Coleman: Yes sir.
SJSW: When I read that number to you, 17.8 yards per play, what do you think?
Coleman: I just think every time I get the ball I just want to make a big play for my team. That’s the biggest thing. Every time I get it in my hands, my coaches trust me to make a play and I just want to show them their trust is worthy.
SJSW: What’s your single favorite thing to do on the football field?
Coleman: Um, I mean, just being on the field is my favorite thing. But …
SJSW: Another way to ask it: what do you think you’re best at?
Coleman: With the ball in my hands. That’s when I feel I’m at my best. All the offseason training, catching balls, route running, I feel like whenever I get the ball in my hands I can put on a show.
SJSW: When did you begin playing?
Coleman: I was 6 years old.
SJSW: Do you have brothers?
Coleman: I have an older brother, Gabriel (played on the state championship team in 2017). I have three little brothers, too. (Naseem, 15; Zaire, 12; Darold, 10)
SJSW: So do you feel like you have to set a good example for them?
Coleman: Oh yea, definitely. Every time they come to watch me play on Fridays, I tell them to one-up on me. So if I score two touchdowns, I tell them you have to go score three tomorrow.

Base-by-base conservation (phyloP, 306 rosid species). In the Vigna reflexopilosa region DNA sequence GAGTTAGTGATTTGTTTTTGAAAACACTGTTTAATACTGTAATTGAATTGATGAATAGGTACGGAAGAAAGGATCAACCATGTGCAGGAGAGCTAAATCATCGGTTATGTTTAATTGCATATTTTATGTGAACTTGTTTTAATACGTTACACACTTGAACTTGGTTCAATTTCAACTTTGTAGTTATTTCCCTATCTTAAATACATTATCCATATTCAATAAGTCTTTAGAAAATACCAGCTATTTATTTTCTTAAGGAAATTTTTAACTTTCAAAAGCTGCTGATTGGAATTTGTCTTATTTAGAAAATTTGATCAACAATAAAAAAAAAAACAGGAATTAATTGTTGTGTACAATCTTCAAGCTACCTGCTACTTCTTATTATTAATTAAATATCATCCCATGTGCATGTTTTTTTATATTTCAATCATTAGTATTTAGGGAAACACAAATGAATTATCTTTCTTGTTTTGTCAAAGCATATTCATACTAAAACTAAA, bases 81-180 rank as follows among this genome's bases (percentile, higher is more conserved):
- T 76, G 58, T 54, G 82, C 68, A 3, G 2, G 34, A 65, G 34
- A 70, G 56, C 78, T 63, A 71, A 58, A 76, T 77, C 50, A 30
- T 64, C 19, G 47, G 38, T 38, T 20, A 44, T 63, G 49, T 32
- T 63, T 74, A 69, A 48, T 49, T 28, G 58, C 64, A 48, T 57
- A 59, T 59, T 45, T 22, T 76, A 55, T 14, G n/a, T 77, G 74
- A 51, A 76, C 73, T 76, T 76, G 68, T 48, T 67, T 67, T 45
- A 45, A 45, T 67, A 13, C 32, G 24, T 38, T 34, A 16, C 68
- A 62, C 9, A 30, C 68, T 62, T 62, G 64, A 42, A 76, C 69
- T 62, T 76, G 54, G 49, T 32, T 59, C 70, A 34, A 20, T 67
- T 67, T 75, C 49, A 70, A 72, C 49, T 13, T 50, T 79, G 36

SJSW: Let’s talk about your teammates. Who is the toughest player on your team?
Coleman: Hmm. I feel like we have a lot. Damn, who’s the toughest. Hamza. Definitely Hamza (Bruce).
SJSW: Who is the funniest player on the team?
Coleman: Me. Definitely me.
Coleman: You can ask anyone on the team, definitely me. I definitely hold that.
SJSW: How about the smartest?
Coleman: Zach Marshall. I think he has a 4.4 GPA in all honors classes.
SJSW: Best tackler?
Coleman: Clyde Washington.
SJSW: Best hands?
SJSW: I was going to say, if you don’t answer yourself there … [Laughs]
— John Lewis (@JohnLewis19) October 26, 2019
SJSW: Who is your favorite team to play against?
Coleman: Definitely R.V. (Rancocas Valley).
SJSW: I’m guessing you know a lot of the guys over there then?
Coleman: Yes sir. I see them all the time. All the fans chirping. That’s what I really love. Their student section gets me pumped up when they’re screaming and hollering. It’s nice to hear them quiet when you do something good.
SJSW: If you could add anyone else in South Jersey to Lenape’s roster, who would you pick?
Coleman: [Sighs] Sheesh. Damn. Just one person? Fadil Diggs at Woodrow Wilson. He’s just an impact player. Every time he’s on the field he makes plays. Offensively and defensively. He makes things happen. That’s the same mentality I have and I’d love to play with someone with that same mentality.